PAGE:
“Queen of Shadows” by Sarah J. Maas

I’m sorry this review wasn’t posted yesterday. I was laid up with a migraine again (either injection induced, weather fluctuation induced, or just a general ‘fuck you’ from my Fibro) so there was absolutely no way I was writing anything.

This is becoming a familiar title because I absolutely LOVE this series. I remember the first book was good, but could have been better, and it’s like she used the first book to feel out the characters and scenarios she was creating, and then just barreled on ahead. Plot wise, she might be a little predictable, but when it comes to the characters and what happens to them, she’s not quite as predictable.

This is book Four of the series, and takes place back in Adarlan with Aelin’s return. Aelin is Celaena’s real name – Aelin Galathynius, Queen of Terrasen.

To summarize up her history, her family was murdered by the King of Adarlan, and she was left in a frozen river to die. From there she was found by the King of Assassins Arobynn. He took her family amulet, and trained her to be the assassin she is today. In the last book she learned that amulet was actually a piece she needed to defeat the King and his plans.

His plans so far are to raise an army of Valg demons and Princes to take over the world. Through special black collars and rings, they can force these Valg into human bodies, as long as the bodies have ties to magic. The King locked magic away, and even though people can’t USE their magic, that doesn’t mean it’s not locked somewhere deep inside them. One thing that shocked me in the last book, was he clamped a collar on his son Dorian. The collars are needed to hold the Valg Princes (rings are the minor Valg), and with Dorian’s magic abilities strong enough to overpower whatever dampens them in the country, he was a prime choice. I should have expected it, but I just figured with him being a main character and a previous love interest, he was safe from anything too bad. I was wrong.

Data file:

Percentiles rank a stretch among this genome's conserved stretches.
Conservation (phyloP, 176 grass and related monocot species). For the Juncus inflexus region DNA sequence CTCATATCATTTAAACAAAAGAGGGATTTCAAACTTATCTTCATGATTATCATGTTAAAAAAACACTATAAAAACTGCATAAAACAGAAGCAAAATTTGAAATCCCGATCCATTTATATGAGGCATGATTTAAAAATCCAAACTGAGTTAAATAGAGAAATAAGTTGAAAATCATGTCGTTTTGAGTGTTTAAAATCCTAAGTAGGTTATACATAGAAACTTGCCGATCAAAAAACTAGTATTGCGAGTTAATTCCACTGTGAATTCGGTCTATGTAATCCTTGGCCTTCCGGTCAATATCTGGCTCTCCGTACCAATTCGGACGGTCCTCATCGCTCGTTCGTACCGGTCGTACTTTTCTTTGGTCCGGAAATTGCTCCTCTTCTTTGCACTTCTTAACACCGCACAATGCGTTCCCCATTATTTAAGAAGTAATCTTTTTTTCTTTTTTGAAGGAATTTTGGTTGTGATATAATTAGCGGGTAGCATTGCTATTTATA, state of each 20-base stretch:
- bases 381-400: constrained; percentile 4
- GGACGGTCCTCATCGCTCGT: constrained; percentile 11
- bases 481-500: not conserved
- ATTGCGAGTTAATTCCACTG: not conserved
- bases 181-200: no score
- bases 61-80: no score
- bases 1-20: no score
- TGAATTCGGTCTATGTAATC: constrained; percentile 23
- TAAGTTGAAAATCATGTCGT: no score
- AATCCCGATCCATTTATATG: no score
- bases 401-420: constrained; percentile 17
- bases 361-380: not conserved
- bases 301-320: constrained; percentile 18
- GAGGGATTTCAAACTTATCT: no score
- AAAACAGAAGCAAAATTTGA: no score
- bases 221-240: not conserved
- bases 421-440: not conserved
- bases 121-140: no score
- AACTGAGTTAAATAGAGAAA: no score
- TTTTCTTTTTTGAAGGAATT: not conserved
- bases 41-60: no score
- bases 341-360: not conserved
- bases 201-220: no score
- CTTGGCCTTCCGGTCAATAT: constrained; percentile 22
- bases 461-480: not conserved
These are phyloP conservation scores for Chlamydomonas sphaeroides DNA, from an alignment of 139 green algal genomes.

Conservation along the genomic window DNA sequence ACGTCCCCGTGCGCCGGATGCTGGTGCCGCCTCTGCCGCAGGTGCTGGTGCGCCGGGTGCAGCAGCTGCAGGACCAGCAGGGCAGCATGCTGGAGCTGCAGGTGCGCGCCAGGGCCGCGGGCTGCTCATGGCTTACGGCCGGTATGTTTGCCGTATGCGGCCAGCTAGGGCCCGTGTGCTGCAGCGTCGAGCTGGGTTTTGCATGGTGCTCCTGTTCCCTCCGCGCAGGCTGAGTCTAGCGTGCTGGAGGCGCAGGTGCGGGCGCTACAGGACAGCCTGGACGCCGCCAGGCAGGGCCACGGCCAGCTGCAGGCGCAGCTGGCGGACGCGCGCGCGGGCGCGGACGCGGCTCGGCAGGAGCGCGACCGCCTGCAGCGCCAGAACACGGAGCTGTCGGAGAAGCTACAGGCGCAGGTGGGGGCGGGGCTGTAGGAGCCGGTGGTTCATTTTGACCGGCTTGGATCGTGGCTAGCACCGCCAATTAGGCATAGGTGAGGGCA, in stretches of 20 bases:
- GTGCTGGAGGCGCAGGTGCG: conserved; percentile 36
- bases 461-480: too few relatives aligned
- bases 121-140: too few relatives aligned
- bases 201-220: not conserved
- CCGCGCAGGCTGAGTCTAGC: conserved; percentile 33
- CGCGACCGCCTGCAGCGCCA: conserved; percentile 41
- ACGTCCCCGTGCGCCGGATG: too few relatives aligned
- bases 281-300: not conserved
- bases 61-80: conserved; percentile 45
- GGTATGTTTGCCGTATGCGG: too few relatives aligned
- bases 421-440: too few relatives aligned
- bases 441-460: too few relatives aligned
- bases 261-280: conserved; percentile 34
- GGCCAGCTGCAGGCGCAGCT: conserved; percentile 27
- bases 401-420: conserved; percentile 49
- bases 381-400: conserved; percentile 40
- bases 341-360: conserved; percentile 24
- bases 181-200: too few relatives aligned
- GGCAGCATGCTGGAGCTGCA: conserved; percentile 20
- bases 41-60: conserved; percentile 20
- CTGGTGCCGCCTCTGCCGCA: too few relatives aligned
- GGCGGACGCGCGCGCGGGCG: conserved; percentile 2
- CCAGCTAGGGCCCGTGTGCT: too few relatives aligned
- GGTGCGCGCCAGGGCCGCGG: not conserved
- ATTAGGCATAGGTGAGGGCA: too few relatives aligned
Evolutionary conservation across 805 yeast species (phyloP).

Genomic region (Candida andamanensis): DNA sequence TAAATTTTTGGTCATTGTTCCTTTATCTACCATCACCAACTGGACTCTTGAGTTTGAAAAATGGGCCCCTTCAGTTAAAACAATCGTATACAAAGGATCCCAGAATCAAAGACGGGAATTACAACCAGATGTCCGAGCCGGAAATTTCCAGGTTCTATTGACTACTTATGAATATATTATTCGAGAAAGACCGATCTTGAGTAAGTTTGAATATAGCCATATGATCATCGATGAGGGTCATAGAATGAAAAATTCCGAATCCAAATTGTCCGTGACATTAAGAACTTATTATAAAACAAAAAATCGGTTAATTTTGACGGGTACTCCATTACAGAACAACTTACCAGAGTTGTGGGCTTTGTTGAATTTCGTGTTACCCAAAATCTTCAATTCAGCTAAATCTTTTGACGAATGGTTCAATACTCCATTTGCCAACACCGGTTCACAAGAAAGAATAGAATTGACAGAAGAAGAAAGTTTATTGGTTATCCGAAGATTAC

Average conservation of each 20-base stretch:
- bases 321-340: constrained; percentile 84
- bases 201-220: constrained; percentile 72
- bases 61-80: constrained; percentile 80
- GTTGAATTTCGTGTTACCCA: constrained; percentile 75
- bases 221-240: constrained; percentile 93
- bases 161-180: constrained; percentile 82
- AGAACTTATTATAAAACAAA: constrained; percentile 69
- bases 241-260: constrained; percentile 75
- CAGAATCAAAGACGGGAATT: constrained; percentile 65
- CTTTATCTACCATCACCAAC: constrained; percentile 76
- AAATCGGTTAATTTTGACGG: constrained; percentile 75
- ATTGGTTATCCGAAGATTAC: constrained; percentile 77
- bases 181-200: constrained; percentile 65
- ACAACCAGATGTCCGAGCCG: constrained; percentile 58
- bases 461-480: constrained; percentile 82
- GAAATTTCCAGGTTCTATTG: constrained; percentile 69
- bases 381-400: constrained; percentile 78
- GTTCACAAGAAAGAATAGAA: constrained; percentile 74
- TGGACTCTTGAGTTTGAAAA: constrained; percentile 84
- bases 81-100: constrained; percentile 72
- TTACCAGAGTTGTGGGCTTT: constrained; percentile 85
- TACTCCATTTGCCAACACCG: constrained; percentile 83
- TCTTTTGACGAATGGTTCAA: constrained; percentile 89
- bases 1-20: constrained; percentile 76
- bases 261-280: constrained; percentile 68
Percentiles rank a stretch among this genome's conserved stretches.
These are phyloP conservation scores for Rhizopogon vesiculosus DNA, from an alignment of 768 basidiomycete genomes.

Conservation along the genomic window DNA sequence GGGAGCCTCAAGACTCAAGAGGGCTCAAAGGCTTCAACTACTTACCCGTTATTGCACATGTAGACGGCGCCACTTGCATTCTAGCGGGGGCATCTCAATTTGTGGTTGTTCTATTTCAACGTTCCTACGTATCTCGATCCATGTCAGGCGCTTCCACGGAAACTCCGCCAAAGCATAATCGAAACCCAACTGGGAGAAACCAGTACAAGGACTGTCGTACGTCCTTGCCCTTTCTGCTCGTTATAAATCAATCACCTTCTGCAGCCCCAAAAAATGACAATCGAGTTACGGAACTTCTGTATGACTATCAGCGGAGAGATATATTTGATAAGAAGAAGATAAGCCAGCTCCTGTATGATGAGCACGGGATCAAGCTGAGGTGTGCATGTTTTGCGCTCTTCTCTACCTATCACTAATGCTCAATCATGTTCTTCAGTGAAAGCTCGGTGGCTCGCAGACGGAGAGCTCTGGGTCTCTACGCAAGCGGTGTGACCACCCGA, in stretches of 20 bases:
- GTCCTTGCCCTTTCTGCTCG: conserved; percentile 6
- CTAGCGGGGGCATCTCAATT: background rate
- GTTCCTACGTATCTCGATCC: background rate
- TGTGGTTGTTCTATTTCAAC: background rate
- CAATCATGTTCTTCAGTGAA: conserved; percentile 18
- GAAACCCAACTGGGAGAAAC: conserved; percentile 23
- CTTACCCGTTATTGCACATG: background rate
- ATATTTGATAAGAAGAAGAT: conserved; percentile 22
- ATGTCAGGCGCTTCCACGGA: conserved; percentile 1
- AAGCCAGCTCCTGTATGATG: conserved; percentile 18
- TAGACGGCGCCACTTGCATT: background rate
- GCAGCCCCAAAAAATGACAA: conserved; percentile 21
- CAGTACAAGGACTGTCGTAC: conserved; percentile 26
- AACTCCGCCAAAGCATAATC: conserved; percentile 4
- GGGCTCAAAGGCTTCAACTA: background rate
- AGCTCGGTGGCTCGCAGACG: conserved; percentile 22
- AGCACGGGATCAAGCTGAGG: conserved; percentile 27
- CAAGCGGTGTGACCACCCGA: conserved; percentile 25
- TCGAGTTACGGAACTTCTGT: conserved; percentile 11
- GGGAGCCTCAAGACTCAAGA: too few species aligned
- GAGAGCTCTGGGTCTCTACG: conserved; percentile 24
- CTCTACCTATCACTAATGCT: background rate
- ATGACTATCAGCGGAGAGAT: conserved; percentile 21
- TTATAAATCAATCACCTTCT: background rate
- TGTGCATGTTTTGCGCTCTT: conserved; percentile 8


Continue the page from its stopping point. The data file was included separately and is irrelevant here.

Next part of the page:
The first book started standard typical, girl has a crush on pretty Prince, but starts to fall for the rugged Captain of the Guard who is training her. It was so cliche I just kind of rolled my eyes. But Maas crushed those relationships. Aelin and Dorian became more like siblings; Chaol and Aelin went from lovers, to enemies, to barely tolerating one another. The triangle that YA loves so much was set up, and then smashed to pieces and that was when I was starting to realize this book series wasn’t as predictable as I was expecting. Aelin was sent by the King to assassinate another Royal family and that was where she met Rowan. She left him there because magic still existed in that area and he was far from the King (aka safe), as she went back to find Arobynn.

Another thing I found interesting is in the first book, it was rife with girl-hate, which we all know is my least favorite thing. Book four throws that narrative out the window. Girls are saving girls just because they need saving, girls are being friends with girls even if they have the same history with a boy, girls are mending broken relationships of the past and becoming stronger friends …and I am here for this shit! I love seeing the “girls hating girls for plot” BS thrown out. I’m so tired of it. Once upon a time (and probably still) people believed women couldn’t truly have friends because they were too catty. Only men could forge true friendships. That girl-hate perpetuated by mass media just reinforced the narrative. So to see it turned and showing true and beautiful friendships either starting or being mended between women is amazing!

The last two books have been telling more of the story through different points of view, one of them being Manon Blackbeak. Wing Leader of the Kings Wyvern army. In this book her story and Aelin’s story finally meet. I love Manon and everything about her and her 13. They are ruthless, cruel, cold, and strong. She is basically ice to Aelin’s fire (yes, I am aware of how corny that sounds, but I can’t think of a better analogy). But through Manon we get to see a different side of the King’s plan that Aelin doesn’t. It rounds out the story and drives up the terror of what he plans to do. Building an army is one thing …what he is doing to the witches is something completely different. And what is Manon’s Grandmother, who is the High Witch of all the clans, making for him?

I can rave forever about these stupid books, I love them that much. No they’re not the most amazing book ever written, but they are well written, interesting, fast-paced, with enough weird stuff mixed in to keep it interesting.

One thought on ““Queen of Shadows” by Sarah J. Maas

  1. Pingback: Blog Posts I Read Recently #5 – Sareh Lovasen

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